High school roundup: Japan, Okinawa athletes brave the elements to compete
"Man vs. the elements" would have been an appropriate subtitle for Friday afternoon, when in Japan, Okinawa and some parts of Korea, athletes bore the brunt of rain — and even snow in one location — to compete.
Showers forced officials to cancel the hurdles and high jump in Friday’s Okinawa Activities Council track meet. Only the 3,000, shot put, discus and long jump were held.
"I was kind of scared I was going to slip the whole time," said Kubasaki freshman distance runner Abigail Wall, who ran a rare dead heat in the 3,000 meters with Kadena’s India Adams, clocking a 12:31. "I kind of just ran and forgot about it."
"In Utah, where I’m from, you run in the snow," Adams said.
Kadena’s Thomas McDonald said he felt trepidation as he won the boys long jump at 5.61 meters.
"You have to keep your feet under you," McDonald said. "You have to take it one step at a time."
Overnight rain at Marine Corps Air Station Iwakuni flooded Matthew C. Perry High School’s soccer field. Officials used Squeegees to clear half the field; teams played seven per side using Futsal rules.
"It has rained every weekend this season. Every single one," Perry boys coach Mark Lange said. "And I’ve had to Squeegee every week. It just won’t stop. I’ve never seen so much rain in all my years of coaching. But we make do."
Yokota (4-10-1) made the most of its chance against Perry, posting a 4-2 victory and a 1-1 tie over the Samurai (14-6-2), avenging losses to Perry earlier this season.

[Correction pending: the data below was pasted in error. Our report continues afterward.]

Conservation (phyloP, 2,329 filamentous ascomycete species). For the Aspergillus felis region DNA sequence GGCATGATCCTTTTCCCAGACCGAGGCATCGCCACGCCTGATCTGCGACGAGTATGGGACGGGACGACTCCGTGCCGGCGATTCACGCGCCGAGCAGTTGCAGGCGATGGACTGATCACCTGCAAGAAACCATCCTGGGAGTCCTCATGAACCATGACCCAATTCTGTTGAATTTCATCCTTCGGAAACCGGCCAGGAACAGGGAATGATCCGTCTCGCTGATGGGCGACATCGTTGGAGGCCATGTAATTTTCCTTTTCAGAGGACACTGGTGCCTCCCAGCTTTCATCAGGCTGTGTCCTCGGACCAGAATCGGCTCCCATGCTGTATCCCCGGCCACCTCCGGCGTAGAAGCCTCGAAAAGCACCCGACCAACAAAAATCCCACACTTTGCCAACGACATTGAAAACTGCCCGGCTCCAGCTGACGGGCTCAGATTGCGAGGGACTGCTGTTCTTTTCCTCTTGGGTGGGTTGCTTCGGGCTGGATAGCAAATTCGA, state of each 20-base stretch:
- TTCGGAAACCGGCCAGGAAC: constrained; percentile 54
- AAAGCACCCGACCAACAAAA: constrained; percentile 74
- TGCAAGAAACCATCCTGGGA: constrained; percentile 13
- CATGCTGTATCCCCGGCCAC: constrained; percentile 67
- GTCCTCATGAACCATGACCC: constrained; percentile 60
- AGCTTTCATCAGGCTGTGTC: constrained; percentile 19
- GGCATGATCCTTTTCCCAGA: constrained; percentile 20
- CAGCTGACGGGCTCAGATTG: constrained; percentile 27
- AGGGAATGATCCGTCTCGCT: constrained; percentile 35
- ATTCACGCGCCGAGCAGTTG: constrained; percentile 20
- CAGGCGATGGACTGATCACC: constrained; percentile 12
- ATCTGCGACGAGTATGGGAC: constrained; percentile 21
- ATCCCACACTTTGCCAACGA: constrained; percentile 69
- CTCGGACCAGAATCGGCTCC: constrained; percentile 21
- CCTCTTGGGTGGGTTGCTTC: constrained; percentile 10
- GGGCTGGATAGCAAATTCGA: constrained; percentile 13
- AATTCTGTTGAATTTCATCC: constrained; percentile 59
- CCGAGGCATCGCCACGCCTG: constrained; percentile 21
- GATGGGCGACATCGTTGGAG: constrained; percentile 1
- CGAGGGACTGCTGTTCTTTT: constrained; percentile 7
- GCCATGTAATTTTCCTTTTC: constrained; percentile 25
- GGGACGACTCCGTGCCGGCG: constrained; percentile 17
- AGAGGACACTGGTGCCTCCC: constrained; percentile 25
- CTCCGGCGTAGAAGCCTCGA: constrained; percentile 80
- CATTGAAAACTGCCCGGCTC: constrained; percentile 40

At Yokota, softball players dodged raindrops all day in the DODEA Japan Fastpitch Tournament at Yokota’s Bonk Field.
Despite liberally dragging the field between games and plenty of maintenance before the start of play, "It’s slick," Zama American coach Parish Jones said. He added that balls had to be wiped down after every three pitches and that there were "some bad spots in key positions."
Usually, teams might not play in such conditions, but "this is the tournament and they’re trying to make it work," Jones said.
Lange had one thing to be thankful for — that it didn’t snow at Iwakuni as it did at Misawa Air Base. Robert D. Edgren hosted Nile C. Kinnick’s boys and girls soccer teams while white stuff fell on Eagles Field.
"It’s kind of fun, actually, playing soccer with the snowflakes" Kinnick boys coach Robert Tiffany said.
Eagles girls coach Mark Pierce disagreed. "It’s terrible. It’s cold out here," he said.
Told about the snow, Lange said: "Boy, I’m glad I’m not at Misawa."
The forecast for Saturday across Japan was for partly cloudy to clear conditions with little chance of precipitation.
In Korea, weather was less of a bother, although Seoul Foreign’s 5-1 boys soccer victory over Daegu American was shortened by lightning and thunder.
Osan American’s girls soccer team lost for the first time in 13 matches, 2-1 at Taejon Christian International, and fell out of first in the Korean-American Interscholastic Activities Conference.